HOME VALUE (Realtor) ($0.00): Nothing new to report on this front. Still at the $300k our realtor set it at mid-last year. Don’t plan on getting a true estimate until we get closer to renting it out or selling it in the (hopefully) near future.
CREDIT CARDS ($0.00): We continue to budget with these guys – putting everything we can possibly on them to gain rewards and simplify our tracking – and then at the end of every month we pay them off like good little boys and girls. We have two cards: 1 for our joint “house” stuff, and 1 for my personal stuff. Actually, 3 – the Mrs. has 1 of her own too, but she doesn’t use it much.
MORTGAGES (+$471.32): LOVE THIS!!! First time in 4 years of owning that we’re aggressively knocking down this debt now :) And we haven’t done *anything* extra except for refinancing last month!! Isn’t that amazing? We pay almost the exact same mortgage, but now more goes toward principle due to our lower interest rate… freakin’ incredible (and we’ve also been rounding up each payment to delete $100 more in total too between our two mortgages). Yayyy!!! Here’s our current breakdown:
- 1st Mortgage: $289,583.63 – 30 year conventional @ 5.5%
- 2nd Mortgage: $61,961.15 – Maxed out HELOC @ a variable 2.8%
There we have it. Another month, another step toward ultimate millionaire-status ;) Though we kinda went backwards this month didn’t we? Haha… it’ll just make the next one that much sweeter!!! And I already have news that it’s guaranteed, so keep your eyes open for it. Hope y’all had better reports than I did!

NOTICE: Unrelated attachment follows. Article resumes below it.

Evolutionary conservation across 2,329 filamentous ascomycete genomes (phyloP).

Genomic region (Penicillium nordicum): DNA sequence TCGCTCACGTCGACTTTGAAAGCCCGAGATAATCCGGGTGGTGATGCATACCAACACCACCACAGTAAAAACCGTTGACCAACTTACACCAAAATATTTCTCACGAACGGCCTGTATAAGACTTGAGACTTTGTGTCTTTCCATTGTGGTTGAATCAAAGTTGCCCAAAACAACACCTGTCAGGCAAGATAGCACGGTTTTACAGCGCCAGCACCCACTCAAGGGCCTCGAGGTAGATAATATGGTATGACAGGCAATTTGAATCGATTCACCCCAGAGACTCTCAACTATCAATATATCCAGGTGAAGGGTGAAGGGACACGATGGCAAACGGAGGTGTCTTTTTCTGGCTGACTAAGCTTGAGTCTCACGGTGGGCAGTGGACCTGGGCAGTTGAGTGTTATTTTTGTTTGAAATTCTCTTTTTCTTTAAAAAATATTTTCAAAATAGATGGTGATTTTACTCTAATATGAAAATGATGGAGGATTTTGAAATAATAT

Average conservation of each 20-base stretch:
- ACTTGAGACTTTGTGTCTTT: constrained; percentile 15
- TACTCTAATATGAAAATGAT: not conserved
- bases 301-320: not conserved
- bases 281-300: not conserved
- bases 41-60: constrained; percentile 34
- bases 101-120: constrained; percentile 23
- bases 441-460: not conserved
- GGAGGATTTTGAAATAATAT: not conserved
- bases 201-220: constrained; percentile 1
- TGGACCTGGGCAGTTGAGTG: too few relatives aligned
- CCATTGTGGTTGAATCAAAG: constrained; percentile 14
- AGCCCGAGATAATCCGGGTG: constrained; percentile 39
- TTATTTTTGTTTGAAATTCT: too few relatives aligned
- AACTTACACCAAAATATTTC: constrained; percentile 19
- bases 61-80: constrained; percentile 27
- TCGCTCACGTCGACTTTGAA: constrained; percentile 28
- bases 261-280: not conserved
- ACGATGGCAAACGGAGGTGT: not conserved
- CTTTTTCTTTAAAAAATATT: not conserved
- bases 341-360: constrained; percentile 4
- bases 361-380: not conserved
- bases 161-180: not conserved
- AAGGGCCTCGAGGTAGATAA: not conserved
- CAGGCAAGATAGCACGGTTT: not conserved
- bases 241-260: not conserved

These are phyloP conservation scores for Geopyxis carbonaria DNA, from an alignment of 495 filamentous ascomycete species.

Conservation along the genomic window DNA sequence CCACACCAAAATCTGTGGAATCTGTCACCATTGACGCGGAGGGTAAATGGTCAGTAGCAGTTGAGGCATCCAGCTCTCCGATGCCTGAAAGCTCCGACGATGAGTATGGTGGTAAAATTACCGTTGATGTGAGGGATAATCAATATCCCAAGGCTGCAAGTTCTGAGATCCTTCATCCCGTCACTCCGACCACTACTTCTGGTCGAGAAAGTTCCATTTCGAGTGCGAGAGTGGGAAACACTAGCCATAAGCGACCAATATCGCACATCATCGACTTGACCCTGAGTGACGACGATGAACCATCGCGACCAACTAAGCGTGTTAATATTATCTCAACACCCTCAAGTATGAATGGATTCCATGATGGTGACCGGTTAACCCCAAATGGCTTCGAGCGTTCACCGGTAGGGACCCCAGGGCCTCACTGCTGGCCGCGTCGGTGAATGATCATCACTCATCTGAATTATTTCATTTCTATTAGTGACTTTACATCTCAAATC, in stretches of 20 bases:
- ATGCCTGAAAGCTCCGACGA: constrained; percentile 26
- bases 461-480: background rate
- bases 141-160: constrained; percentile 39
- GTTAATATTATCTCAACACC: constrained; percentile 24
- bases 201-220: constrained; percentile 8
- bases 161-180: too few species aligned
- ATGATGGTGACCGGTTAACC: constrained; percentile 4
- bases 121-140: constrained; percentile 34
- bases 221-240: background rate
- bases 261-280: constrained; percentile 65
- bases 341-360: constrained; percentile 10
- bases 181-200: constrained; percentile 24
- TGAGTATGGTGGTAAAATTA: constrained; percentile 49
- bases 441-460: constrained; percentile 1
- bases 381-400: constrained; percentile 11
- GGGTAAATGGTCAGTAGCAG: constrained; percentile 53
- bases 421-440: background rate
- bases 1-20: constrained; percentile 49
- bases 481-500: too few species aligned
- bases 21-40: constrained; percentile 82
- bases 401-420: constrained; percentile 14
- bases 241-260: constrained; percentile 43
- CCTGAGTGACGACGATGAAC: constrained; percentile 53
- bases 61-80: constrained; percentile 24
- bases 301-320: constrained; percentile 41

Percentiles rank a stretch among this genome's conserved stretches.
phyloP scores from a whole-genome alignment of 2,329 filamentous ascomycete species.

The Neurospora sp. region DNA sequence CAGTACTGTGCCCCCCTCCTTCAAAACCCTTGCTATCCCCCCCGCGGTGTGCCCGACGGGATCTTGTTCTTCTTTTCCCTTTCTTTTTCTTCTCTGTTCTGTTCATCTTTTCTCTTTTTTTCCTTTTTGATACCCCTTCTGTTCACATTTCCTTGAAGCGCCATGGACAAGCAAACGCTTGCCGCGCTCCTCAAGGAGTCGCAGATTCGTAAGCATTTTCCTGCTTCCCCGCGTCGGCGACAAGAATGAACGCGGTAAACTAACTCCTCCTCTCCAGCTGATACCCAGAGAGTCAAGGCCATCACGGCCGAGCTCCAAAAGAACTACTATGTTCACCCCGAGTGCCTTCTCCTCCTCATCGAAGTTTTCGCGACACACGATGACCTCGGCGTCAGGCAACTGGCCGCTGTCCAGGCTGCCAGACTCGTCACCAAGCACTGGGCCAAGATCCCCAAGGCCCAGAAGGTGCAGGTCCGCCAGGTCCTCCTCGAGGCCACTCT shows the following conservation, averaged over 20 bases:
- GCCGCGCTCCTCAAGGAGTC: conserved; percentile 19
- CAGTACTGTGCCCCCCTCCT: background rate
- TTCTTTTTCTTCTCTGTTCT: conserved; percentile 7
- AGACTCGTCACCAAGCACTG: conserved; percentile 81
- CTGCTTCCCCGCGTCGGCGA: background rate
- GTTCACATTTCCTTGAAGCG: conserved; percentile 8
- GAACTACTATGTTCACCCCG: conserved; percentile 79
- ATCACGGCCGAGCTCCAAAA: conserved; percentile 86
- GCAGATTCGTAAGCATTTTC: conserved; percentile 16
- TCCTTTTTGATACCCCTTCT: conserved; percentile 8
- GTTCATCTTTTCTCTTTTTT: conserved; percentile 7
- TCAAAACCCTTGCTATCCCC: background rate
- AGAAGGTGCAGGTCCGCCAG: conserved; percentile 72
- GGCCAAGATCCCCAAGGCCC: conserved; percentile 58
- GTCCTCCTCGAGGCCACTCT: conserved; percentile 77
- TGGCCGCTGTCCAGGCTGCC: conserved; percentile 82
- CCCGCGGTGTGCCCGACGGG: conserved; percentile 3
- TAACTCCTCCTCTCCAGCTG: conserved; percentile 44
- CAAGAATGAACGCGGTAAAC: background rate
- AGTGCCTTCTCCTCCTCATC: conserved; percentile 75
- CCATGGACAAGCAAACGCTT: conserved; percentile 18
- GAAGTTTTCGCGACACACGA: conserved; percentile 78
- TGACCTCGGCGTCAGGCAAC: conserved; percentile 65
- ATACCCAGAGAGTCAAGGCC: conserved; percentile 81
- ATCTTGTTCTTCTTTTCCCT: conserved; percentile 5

Mad love, as always
PS: Do you guys find your income fluctuates throughout the Summer months as well?
PS: If you’re just getting started in your journey, here are a few good resources to help track your money. Doesn’t matter which route you go, just that it ends up sticking!
- The "Budget/Net Worth" spreadsheet - the colorful Excel template I personally use.
- The "Money Snapshot" spreadsheet - a simple Excel template I created for my former $$$ clients
If you're not a spreadsheet guy like me and prefer something more automated (which is fine, whatever gets you to take action!), you can try your hand with a free Personal Capital account instead.
Personal Capital is a cool tool that connects with your bank & investment accounts to give you an automated way to track your net worth. You'll get a crystal clear picture of how your spending and investments affect your financial goals (early retirement?), and it's super easy to use.
It only takes a couple minutes to set up and you can grab your free account here. They also do a lot of other cool stuff as well which my early retired friend Justin covers in our full review of Personal Capital - check it out here: Why I Use Personal Capital Almost Every Single Day.
(There's also Mint.com too btw which is also free and automated, but its more focused on day-to-day budgeting rather than long-term net worth building)
Jay loves talking about money, collecting coins, blasting hip-hop, and hanging out with his three beautiful boys. You can check out all of his online projects at jmoney.biz. Thanks for reading the blog!